MANAGING FOR THE HEALTH OF IT: TURBULENCE AND ORGANIZATIONAL PERFORMANCE IN THE AMERICAN PUBLIC HEALTHCARE SYSTEM
Government institutions are responsible for providing services to their citizens. However, these public organizations face great uncertainty in both their internal and external environment that can affect citizen client outcomes. Through a series of empirical tests, this dissertation explores how exogenous and endogenous organizational shocks impact the success of public service delivery and, furthermore, how public managers can buffer and harness shocks to increase organizational performance. First, this dissertation examines how changes in historical nurse turnover rates affects different conceptualizations of performance in Veterans Health Administration Medical Centers. The results of this investigation suggest that disruptions to average turnover rates induce heterogenous effects on a multi-dimensional set of performance indicators. Second, through focusing on the introduction of open-market privatization of government services brought forth by the Veterans Choice Act of 2014, this research unpacks how environmental characteristic can moderate the effects of policy changes. The findings here demonstrate that the performance impact of planned policy shocks can be dependent on features outside of the control of governments and managers. Third, this dissertation investigates how managers can harness resources from policy shocks and boost organizational performance. Specifically, this chapter investigates the interactive effects of human and financial capital by unpacking the case of California probation department performance in the age of Medicaid expansion. This evaluation of the interaction between organizational capacity and external financial resources implies that internal resources can boost the positive effects of policy shocks and generate greater department performance. The combined results of this research offer insights into how and why shocks, both internal and external to an agency, affect organizational performance, and how these shocks can be harnessed and buffered by public managers to improve outcomes for clients.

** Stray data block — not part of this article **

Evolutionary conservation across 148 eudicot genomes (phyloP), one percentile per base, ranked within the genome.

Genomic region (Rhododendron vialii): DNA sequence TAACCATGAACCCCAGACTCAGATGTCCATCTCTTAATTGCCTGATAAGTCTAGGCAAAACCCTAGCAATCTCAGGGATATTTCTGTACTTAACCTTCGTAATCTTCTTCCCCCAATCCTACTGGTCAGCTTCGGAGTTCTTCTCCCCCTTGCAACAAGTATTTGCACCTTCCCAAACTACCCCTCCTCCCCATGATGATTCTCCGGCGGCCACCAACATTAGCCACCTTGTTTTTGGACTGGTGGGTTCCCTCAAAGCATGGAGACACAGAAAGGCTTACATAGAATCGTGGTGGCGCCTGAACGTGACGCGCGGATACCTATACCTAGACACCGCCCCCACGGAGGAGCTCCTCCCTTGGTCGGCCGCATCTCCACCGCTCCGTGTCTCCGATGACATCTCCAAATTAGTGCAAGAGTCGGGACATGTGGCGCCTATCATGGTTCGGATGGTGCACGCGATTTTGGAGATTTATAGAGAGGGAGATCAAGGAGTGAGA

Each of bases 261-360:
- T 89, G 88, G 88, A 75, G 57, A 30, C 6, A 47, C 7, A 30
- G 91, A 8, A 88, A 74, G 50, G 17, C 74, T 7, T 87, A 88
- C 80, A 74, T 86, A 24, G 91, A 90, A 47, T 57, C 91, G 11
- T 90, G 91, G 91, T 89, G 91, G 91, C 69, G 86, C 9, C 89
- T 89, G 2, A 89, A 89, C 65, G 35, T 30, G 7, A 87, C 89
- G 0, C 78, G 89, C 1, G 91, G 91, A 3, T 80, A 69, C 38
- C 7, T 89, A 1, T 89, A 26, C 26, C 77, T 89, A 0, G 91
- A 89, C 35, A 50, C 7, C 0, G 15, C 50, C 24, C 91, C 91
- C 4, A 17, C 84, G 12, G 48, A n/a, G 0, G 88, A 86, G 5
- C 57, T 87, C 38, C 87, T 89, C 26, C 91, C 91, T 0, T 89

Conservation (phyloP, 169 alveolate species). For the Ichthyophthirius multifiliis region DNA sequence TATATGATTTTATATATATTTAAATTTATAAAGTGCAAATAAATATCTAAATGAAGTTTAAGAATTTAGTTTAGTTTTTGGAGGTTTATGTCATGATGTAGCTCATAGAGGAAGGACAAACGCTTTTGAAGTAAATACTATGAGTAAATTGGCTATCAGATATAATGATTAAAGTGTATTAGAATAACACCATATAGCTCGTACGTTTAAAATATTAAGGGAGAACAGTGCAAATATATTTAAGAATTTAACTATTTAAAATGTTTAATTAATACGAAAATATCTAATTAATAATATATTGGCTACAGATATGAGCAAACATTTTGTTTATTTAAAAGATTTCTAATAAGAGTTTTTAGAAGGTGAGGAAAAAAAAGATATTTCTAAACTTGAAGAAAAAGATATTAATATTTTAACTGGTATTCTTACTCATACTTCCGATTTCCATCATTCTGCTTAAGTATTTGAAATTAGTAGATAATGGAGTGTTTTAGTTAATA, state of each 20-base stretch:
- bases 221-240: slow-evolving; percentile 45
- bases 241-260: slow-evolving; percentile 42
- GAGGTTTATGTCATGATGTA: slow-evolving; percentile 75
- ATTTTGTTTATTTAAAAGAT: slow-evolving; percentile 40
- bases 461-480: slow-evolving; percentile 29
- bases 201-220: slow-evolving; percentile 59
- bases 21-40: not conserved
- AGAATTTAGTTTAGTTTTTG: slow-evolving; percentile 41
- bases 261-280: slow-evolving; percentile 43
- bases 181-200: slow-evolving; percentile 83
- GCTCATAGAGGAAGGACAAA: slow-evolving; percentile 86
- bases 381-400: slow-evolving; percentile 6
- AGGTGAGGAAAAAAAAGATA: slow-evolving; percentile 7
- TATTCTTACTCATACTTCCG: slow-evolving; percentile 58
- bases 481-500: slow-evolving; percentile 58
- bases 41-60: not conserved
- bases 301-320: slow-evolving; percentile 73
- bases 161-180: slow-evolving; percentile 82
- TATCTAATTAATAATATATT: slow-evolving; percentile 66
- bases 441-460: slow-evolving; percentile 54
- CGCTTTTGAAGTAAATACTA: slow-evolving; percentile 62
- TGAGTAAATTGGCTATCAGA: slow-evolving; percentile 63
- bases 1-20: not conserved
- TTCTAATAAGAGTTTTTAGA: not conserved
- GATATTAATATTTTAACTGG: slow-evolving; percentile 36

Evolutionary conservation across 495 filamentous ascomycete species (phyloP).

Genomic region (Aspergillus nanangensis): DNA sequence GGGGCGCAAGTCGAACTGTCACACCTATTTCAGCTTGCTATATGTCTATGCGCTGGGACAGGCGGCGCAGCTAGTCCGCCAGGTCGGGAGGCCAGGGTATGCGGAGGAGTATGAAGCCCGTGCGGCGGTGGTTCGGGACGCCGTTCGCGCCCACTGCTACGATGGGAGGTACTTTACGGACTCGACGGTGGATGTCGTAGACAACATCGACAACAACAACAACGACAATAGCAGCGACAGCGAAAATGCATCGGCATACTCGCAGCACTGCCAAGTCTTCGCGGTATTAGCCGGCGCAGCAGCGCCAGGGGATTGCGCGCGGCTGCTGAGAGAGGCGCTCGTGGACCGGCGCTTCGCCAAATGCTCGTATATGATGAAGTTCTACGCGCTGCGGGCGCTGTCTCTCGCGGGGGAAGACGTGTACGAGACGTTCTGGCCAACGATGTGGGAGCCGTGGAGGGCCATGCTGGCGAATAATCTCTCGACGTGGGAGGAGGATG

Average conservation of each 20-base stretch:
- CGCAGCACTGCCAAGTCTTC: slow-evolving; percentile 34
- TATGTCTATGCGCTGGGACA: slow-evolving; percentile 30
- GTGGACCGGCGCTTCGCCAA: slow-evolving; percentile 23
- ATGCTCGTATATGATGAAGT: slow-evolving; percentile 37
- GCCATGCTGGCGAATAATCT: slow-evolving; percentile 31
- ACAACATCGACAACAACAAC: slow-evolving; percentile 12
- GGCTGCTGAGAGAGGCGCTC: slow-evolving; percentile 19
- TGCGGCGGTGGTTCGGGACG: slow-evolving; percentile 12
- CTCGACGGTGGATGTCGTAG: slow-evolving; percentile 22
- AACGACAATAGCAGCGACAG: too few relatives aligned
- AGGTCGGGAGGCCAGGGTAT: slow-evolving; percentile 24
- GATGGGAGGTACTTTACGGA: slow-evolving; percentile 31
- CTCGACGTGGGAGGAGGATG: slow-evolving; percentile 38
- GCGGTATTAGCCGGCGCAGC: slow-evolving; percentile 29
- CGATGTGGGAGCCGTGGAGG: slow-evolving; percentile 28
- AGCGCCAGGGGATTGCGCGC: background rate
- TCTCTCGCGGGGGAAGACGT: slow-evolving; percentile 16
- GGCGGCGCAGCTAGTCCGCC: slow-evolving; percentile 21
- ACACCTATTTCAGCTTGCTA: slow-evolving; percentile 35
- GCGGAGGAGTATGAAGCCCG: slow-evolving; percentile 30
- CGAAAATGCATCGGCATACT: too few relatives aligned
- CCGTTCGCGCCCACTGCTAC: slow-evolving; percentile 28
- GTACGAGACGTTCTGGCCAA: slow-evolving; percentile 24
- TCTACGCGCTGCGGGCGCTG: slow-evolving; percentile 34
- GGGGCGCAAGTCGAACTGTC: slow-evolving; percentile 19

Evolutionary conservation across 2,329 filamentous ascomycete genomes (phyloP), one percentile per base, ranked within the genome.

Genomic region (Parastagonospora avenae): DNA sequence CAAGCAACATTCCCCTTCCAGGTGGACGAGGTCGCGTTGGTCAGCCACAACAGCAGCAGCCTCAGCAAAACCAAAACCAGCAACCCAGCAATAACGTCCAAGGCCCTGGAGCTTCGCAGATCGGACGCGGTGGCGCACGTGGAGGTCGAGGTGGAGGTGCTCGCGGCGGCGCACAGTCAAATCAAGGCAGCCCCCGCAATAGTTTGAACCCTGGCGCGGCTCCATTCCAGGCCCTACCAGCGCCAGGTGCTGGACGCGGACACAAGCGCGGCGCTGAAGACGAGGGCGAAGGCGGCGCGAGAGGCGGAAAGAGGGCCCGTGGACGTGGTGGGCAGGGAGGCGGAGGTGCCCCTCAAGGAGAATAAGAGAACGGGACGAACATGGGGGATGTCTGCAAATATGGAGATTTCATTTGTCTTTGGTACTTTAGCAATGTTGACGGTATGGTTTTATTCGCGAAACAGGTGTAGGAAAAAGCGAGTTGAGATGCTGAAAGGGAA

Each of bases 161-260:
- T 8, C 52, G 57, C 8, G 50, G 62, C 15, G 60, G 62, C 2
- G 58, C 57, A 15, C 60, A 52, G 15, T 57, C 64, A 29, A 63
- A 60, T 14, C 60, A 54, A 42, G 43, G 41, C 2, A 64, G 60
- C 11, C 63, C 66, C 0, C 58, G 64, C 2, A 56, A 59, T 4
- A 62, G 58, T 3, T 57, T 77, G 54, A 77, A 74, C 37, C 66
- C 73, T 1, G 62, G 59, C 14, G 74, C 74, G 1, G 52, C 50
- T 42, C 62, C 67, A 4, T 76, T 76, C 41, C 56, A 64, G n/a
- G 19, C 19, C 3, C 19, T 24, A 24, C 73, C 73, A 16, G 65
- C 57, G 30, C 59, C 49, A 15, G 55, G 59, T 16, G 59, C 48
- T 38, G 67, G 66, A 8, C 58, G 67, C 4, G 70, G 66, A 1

NotesDegree Awarded: Ph.D. Public Administration and Policy. American University
Degree grantorAmerican University. School of Public Policy